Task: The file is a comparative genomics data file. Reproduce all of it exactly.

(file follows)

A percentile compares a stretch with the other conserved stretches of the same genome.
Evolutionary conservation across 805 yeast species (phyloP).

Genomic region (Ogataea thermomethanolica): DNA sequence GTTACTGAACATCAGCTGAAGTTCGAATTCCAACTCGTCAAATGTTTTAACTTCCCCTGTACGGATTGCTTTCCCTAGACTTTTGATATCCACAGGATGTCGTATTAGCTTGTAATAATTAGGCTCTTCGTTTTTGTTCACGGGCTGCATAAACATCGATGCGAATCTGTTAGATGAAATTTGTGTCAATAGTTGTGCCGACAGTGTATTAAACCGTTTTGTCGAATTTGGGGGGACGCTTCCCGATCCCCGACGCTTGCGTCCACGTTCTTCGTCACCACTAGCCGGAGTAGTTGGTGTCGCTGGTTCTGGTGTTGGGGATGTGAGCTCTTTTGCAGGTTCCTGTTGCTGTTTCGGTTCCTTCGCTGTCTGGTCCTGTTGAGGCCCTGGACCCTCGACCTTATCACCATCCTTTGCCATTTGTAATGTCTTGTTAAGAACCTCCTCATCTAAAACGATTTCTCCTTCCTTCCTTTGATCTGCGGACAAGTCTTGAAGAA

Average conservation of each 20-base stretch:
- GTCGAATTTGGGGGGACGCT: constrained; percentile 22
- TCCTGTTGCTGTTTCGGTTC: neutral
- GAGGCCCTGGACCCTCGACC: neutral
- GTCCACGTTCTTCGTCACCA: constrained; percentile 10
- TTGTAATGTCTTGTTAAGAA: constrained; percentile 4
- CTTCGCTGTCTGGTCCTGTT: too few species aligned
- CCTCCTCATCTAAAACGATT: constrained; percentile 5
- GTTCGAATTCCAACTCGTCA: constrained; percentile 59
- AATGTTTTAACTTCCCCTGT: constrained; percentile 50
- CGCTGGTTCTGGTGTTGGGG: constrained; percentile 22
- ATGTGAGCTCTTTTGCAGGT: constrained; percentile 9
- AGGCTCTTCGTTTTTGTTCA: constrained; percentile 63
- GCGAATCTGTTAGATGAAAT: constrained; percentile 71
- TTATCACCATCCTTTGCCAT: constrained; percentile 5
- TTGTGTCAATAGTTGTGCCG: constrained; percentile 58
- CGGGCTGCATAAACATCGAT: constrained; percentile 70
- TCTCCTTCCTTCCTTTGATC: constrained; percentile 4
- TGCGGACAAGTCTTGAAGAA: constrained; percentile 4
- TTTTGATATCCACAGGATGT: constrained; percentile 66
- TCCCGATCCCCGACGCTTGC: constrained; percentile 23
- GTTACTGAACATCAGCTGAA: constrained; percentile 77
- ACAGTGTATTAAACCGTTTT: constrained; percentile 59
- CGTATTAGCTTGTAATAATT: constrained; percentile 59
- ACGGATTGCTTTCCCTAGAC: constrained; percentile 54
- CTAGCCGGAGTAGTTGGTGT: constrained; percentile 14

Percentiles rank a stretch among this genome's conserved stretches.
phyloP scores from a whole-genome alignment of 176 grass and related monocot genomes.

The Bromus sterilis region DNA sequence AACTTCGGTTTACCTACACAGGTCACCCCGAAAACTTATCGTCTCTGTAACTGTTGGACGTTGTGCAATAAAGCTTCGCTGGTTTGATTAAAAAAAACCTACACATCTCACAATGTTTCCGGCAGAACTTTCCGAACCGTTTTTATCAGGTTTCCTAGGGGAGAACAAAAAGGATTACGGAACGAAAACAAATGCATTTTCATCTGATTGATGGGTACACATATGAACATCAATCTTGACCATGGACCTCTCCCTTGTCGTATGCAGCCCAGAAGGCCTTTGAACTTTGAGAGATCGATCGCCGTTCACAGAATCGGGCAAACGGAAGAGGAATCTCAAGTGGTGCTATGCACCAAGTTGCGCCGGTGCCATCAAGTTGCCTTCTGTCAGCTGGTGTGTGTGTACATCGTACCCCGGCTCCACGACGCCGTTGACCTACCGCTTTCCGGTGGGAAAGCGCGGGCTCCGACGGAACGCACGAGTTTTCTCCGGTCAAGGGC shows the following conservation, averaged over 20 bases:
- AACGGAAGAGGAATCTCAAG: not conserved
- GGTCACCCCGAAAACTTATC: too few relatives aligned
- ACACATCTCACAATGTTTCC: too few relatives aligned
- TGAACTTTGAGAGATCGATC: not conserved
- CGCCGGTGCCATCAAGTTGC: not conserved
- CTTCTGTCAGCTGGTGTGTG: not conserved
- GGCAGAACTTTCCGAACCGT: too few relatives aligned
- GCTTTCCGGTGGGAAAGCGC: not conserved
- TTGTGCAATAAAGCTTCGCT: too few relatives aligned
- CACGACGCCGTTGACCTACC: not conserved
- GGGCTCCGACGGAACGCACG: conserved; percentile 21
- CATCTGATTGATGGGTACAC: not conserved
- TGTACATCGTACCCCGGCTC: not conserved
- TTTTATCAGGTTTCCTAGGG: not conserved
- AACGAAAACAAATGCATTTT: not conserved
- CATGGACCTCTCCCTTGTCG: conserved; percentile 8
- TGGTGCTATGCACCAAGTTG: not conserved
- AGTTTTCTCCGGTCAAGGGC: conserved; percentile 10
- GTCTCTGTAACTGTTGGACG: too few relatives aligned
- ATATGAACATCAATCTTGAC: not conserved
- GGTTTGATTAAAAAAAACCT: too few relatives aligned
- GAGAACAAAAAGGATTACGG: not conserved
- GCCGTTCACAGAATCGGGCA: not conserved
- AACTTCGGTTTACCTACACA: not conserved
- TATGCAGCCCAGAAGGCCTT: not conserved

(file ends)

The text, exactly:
A percentile compares a stretch with the other conserved stretches of the same genome.
Evolutionary conservation across 805 yeast species (phyloP).

Genomic region (Ogataea thermomethanolica): DNA sequence GTTACTGAACATCAGCTGAAGTTCGAATTCCAACTCGTCAAATGTTTTAACTTCCCCTGTACGGATTGCTTTCCCTAGACTTTTGATATCCACAGGATGTCGTATTAGCTTGTAATAATTAGGCTCTTCGTTTTTGTTCACGGGCTGCATAAACATCGATGCGAATCTGTTAGATGAAATTTGTGTCAATAGTTGTGCCGACAGTGTATTAAACCGTTTTGTCGAATTTGGGGGGACGCTTCCCGATCCCCGACGCTTGCGTCCACGTTCTTCGTCACCACTAGCCGGAGTAGTTGGTGTCGCTGGTTCTGGTGTTGGGGATGTGAGCTCTTTTGCAGGTTCCTGTTGCTGTTTCGGTTCCTTCGCTGTCTGGTCCTGTTGAGGCCCTGGACCCTCGACCTTATCACCATCCTTTGCCATTTGTAATGTCTTGTTAAGAACCTCCTCATCTAAAACGATTTCTCCTTCCTTCCTTTGATCTGCGGACAAGTCTTGAAGAA

Average conservation of each 20-base stretch:
- GTCGAATTTGGGGGGACGCT: constrained; percentile 22
- TCCTGTTGCTGTTTCGGTTC: neutral
- GAGGCCCTGGACCCTCGACC: neutral
- GTCCACGTTCTTCGTCACCA: constrained; percentile 10
- TTGTAATGTCTTGTTAAGAA: constrained; percentile 4
- CTTCGCTGTCTGGTCCTGTT: too few species aligned
- CCTCCTCATCTAAAACGATT: constrained; percentile 5
- GTTCGAATTCCAACTCGTCA: constrained; percentile 59
- AATGTTTTAACTTCCCCTGT: constrained; percentile 50
- CGCTGGTTCTGGTGTTGGGG: constrained; percentile 22
- ATGTGAGCTCTTTTGCAGGT: constrained; percentile 9
- AGGCTCTTCGTTTTTGTTCA: constrained; percentile 63
- GCGAATCTGTTAGATGAAAT: constrained; percentile 71
- TTATCACCATCCTTTGCCAT: constrained; percentile 5
- TTGTGTCAATAGTTGTGCCG: constrained; percentile 58
- CGGGCTGCATAAACATCGAT: constrained; percentile 70
- TCTCCTTCCTTCCTTTGATC: constrained; percentile 4
- TGCGGACAAGTCTTGAAGAA: constrained; percentile 4
- TTTTGATATCCACAGGATGT: constrained; percentile 66
- TCCCGATCCCCGACGCTTGC: constrained; percentile 23
- GTTACTGAACATCAGCTGAA: constrained; percentile 77
- ACAGTGTATTAAACCGTTTT: constrained; percentile 59
- CGTATTAGCTTGTAATAATT: constrained; percentile 59
- ACGGATTGCTTTCCCTAGAC: constrained; percentile 54
- CTAGCCGGAGTAGTTGGTGT: constrained; percentile 14

Percentiles rank a stretch among this genome's conserved stretches.
phyloP scores from a whole-genome alignment of 176 grass and related monocot genomes.

The Bromus sterilis region DNA sequence AACTTCGGTTTACCTACACAGGTCACCCCGAAAACTTATCGTCTCTGTAACTGTTGGACGTTGTGCAATAAAGCTTCGCTGGTTTGATTAAAAAAAACCTACACATCTCACAATGTTTCCGGCAGAACTTTCCGAACCGTTTTTATCAGGTTTCCTAGGGGAGAACAAAAAGGATTACGGAACGAAAACAAATGCATTTTCATCTGATTGATGGGTACACATATGAACATCAATCTTGACCATGGACCTCTCCCTTGTCGTATGCAGCCCAGAAGGCCTTTGAACTTTGAGAGATCGATCGCCGTTCACAGAATCGGGCAAACGGAAGAGGAATCTCAAGTGGTGCTATGCACCAAGTTGCGCCGGTGCCATCAAGTTGCCTTCTGTCAGCTGGTGTGTGTGTACATCGTACCCCGGCTCCACGACGCCGTTGACCTACCGCTTTCCGGTGGGAAAGCGCGGGCTCCGACGGAACGCACGAGTTTTCTCCGGTCAAGGGC shows the following conservation, averaged over 20 bases:
- AACGGAAGAGGAATCTCAAG: not conserved
- GGTCACCCCGAAAACTTATC: too few relatives aligned
- ACACATCTCACAATGTTTCC: too few relatives aligned
- TGAACTTTGAGAGATCGATC: not conserved
- CGCCGGTGCCATCAAGTTGC: not conserved
- CTTCTGTCAGCTGGTGTGTG: not conserved
- GGCAGAACTTTCCGAACCGT: too few relatives aligned
- GCTTTCCGGTGGGAAAGCGC: not conserved
- TTGTGCAATAAAGCTTCGCT: too few relatives aligned
- CACGACGCCGTTGACCTACC: not conserved
- GGGCTCCGACGGAACGCACG: conserved; percentile 21
- CATCTGATTGATGGGTACAC: not conserved
- TGTACATCGTACCCCGGCTC: not conserved
- TTTTATCAGGTTTCCTAGGG: not conserved
- AACGAAAACAAATGCATTTT: not conserved
- CATGGACCTCTCCCTTGTCG: conserved; percentile 8
- TGGTGCTATGCACCAAGTTG: not conserved
- AGTTTTCTCCGGTCAAGGGC: conserved; percentile 10
- GTCTCTGTAACTGTTGGACG: too few relatives aligned
- ATATGAACATCAATCTTGAC: not conserved
- GGTTTGATTAAAAAAAACCT: too few relatives aligned
- GAGAACAAAAAGGATTACGG: not conserved
- GCCGTTCACAGAATCGGGCA: not conserved
- AACTTCGGTTTACCTACACA: not conserved
- TATGCAGCCCAGAAGGCCTT: not conserved